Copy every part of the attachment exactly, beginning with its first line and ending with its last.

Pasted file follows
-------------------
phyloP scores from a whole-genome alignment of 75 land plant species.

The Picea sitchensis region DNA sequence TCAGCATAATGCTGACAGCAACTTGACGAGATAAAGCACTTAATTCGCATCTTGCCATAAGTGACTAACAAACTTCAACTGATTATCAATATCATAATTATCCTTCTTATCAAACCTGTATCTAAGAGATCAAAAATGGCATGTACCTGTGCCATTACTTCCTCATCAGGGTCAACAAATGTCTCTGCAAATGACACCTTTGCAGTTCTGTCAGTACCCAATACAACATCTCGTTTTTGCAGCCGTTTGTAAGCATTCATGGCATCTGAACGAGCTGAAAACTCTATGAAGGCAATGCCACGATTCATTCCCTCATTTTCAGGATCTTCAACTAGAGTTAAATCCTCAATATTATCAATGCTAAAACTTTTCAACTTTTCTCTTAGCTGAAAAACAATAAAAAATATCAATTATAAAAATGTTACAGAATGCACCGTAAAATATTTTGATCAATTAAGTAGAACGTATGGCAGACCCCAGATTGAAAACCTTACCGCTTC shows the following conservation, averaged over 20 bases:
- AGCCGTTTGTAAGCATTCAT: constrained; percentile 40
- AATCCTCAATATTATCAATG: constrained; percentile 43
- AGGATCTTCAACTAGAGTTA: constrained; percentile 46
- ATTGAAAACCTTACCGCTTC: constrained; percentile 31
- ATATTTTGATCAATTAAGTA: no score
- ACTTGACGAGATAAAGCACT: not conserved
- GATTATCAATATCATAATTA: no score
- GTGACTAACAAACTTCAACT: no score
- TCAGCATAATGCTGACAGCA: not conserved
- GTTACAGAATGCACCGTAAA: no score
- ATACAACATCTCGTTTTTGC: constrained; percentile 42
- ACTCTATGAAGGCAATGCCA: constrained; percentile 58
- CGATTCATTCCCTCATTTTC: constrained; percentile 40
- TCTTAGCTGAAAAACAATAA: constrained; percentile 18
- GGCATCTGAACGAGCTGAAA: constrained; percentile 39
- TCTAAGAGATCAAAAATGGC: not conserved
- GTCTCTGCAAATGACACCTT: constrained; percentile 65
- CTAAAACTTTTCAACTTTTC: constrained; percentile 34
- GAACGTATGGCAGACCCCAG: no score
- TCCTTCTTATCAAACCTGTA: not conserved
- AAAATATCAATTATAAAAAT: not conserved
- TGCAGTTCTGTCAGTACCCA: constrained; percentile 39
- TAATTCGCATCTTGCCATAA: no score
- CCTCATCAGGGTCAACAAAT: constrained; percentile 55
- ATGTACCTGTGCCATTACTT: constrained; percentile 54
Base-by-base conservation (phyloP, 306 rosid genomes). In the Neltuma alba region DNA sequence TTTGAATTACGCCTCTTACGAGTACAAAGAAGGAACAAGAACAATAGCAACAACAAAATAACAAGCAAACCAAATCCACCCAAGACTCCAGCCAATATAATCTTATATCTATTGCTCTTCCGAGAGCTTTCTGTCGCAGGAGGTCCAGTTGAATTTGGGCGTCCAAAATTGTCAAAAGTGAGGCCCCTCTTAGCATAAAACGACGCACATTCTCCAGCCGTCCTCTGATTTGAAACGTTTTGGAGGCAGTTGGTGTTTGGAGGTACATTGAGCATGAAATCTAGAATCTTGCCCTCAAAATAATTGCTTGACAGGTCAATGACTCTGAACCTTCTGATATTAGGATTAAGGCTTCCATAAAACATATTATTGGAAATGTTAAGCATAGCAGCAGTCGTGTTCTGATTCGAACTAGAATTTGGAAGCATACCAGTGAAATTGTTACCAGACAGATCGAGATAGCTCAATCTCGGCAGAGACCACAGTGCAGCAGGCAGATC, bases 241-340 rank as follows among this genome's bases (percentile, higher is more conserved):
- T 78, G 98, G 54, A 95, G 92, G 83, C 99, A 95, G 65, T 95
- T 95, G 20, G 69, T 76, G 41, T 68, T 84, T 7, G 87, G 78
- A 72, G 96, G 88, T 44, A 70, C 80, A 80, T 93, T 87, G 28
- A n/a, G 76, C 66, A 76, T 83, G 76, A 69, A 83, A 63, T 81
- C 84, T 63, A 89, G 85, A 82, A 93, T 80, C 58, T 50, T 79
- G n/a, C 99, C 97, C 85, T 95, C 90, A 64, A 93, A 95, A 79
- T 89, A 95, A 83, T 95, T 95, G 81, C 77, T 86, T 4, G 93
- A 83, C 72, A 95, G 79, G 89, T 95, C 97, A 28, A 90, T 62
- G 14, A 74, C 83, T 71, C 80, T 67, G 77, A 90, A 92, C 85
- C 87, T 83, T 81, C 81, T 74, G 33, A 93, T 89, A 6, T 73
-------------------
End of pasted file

phyloP scores from a whole-genome alignment of 75 land plant species.

The Picea sitchensis region DNA sequence TCAGCATAATGCTGACAGCAACTTGACGAGATAAAGCACTTAATTCGCATCTTGCCATAAGTGACTAACAAACTTCAACTGATTATCAATATCATAATTATCCTTCTTATCAAACCTGTATCTAAGAGATCAAAAATGGCATGTACCTGTGCCATTACTTCCTCATCAGGGTCAACAAATGTCTCTGCAAATGACACCTTTGCAGTTCTGTCAGTACCCAATACAACATCTCGTTTTTGCAGCCGTTTGTAAGCATTCATGGCATCTGAACGAGCTGAAAACTCTATGAAGGCAATGCCACGATTCATTCCCTCATTTTCAGGATCTTCAACTAGAGTTAAATCCTCAATATTATCAATGCTAAAACTTTTCAACTTTTCTCTTAGCTGAAAAACAATAAAAAATATCAATTATAAAAATGTTACAGAATGCACCGTAAAATATTTTGATCAATTAAGTAGAACGTATGGCAGACCCCAGATTGAAAACCTTACCGCTTC shows the following conservation, averaged over 20 bases:
- AGCCGTTTGTAAGCATTCAT: constrained; percentile 40
- AATCCTCAATATTATCAATG: constrained; percentile 43
- AGGATCTTCAACTAGAGTTA: constrained; percentile 46
- ATTGAAAACCTTACCGCTTC: constrained; percentile 31
- ATATTTTGATCAATTAAGTA: no score
- ACTTGACGAGATAAAGCACT: not conserved
- GATTATCAATATCATAATTA: no score
- GTGACTAACAAACTTCAACT: no score
- TCAGCATAATGCTGACAGCA: not conserved
- GTTACAGAATGCACCGTAAA: no score
- ATACAACATCTCGTTTTTGC: constrained; percentile 42
- ACTCTATGAAGGCAATGCCA: constrained; percentile 58
- CGATTCATTCCCTCATTTTC: constrained; percentile 40
- TCTTAGCTGAAAAACAATAA: constrained; percentile 18
- GGCATCTGAACGAGCTGAAA: constrained; percentile 39
- TCTAAGAGATCAAAAATGGC: not conserved
- GTCTCTGCAAATGACACCTT: constrained; percentile 65
- CTAAAACTTTTCAACTTTTC: constrained; percentile 34
- GAACGTATGGCAGACCCCAG: no score
- TCCTTCTTATCAAACCTGTA: not conserved
- AAAATATCAATTATAAAAAT: not conserved
- TGCAGTTCTGTCAGTACCCA: constrained; percentile 39
- TAATTCGCATCTTGCCATAA: no score
- CCTCATCAGGGTCAACAAAT: constrained; percentile 55
- ATGTACCTGTGCCATTACTT: constrained; percentile 54
Base-by-base conservation (phyloP, 306 rosid genomes). In the Neltuma alba region DNA sequence TTTGAATTACGCCTCTTACGAGTACAAAGAAGGAACAAGAACAATAGCAACAACAAAATAACAAGCAAACCAAATCCACCCAAGACTCCAGCCAATATAATCTTATATCTATTGCTCTTCCGAGAGCTTTCTGTCGCAGGAGGTCCAGTTGAATTTGGGCGTCCAAAATTGTCAAAAGTGAGGCCCCTCTTAGCATAAAACGACGCACATTCTCCAGCCGTCCTCTGATTTGAAACGTTTTGGAGGCAGTTGGTGTTTGGAGGTACATTGAGCATGAAATCTAGAATCTTGCCCTCAAAATAATTGCTTGACAGGTCAATGACTCTGAACCTTCTGATATTAGGATTAAGGCTTCCATAAAACATATTATTGGAAATGTTAAGCATAGCAGCAGTCGTGTTCTGATTCGAACTAGAATTTGGAAGCATACCAGTGAAATTGTTACCAGACAGATCGAGATAGCTCAATCTCGGCAGAGACCACAGTGCAGCAGGCAGATC, bases 241-340 rank as follows among this genome's bases (percentile, higher is more conserved):
- T 78, G 98, G 54, A 95, G 92, G 83, C 99, A 95, G 65, T 95
- T 95, G 20, G 69, T 76, G 41, T 68, T 84, T 7, G 87, G 78
- A 72, G 96, G 88, T 44, A 70, C 80, A 80, T 93, T 87, G 28
- A n/a, G 76, C 66, A 76, T 83, G 76, A 69, A 83, A 63, T 81
- C 84, T 63, A 89, G 85, A 82, A 93, T 80, C 58, T 50, T 79
- G n/a, C 99, C 97, C 85, T 95, C 90, A 64, A 93, A 95, A 79
- T 89, A 95, A 83, T 95, T 95, G 81, C 77, T 86, T 4, G 93
- A 83, C 72, A 95, G 79, G 89, T 95, C 97, A 28, A 90, T 62
- G 14, A 74, C 83, T 71, C 80, T 67, G 77, A 90, A 92, C 85
- C 87, T 83, T 81, C 81, T 74, G 33, A 93, T 89, A 6, T 73